The Constitutional Court has ruledÃƒâ€šÃ‚Â that section 12 of the Divorce Act infringed on the right to freedom of expression as it prohibited publication of any information that came to light during a divorce action, writes Ernest Mabuza in BusinessÃƒâ€šÃ‚Â Day.Ãƒâ€šÃ‚Â
However, the court ruled that, subject to authorisation granted by a court in exceptional circumstances, the publication of the identity, and any information that might reveal the identity, of any party or child in any divorce proceeding before any court is prohibited.
The Sunday Times was due to publish a story in April 2007 about a paternity fraud battle between a divorced couple before the couple successfully obtained an interim interdict. The couple relied on section 12(1) and 12(3) of the Divorce Act of 1979, which restrained people from publishing any particulars of a divorce action which come to light during the course of such an action.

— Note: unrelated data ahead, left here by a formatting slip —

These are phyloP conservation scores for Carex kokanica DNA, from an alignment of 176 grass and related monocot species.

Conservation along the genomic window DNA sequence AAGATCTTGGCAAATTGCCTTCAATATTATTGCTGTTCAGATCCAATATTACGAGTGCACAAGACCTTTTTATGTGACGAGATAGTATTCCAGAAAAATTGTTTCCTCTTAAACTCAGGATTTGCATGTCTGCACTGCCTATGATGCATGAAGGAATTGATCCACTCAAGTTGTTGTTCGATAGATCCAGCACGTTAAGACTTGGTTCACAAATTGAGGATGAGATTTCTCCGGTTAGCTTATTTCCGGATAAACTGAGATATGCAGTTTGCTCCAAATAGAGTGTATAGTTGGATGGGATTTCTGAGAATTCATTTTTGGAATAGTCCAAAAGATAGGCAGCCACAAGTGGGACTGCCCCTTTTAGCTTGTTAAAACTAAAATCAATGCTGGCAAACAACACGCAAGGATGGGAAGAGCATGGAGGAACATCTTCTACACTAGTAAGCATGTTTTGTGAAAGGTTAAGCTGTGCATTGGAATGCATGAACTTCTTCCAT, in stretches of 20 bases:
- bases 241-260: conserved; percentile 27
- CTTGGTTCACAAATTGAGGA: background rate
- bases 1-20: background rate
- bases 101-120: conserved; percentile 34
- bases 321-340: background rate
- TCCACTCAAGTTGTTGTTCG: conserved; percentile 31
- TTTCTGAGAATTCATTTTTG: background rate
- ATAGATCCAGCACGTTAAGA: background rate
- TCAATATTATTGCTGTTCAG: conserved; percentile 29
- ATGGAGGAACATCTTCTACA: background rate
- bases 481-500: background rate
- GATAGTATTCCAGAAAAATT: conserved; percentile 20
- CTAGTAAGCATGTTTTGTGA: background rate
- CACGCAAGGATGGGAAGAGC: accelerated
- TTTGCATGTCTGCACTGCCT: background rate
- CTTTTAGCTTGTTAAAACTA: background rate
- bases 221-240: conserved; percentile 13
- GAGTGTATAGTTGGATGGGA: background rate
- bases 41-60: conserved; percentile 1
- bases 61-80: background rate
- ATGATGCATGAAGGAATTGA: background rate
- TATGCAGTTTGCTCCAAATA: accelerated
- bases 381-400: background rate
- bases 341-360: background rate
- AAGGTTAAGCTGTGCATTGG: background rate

The owner of the Sunday Times launched a counterapplication in which it sought an order declaring that section 12 was unconstitutional.
In February last year, Acting Judge Nazeer Cassim found section 12 offended against the right to freedom of expression. The matter was referred to the Constitutional Court to confirm the constitutional invalidity of the section. Acting Judge Christopher Jafta said the matter raised difficult questions about maintaining the correct balance between competing rights entrenched in the bill of rights.
Click here to read the full report, posted on Business Day's website.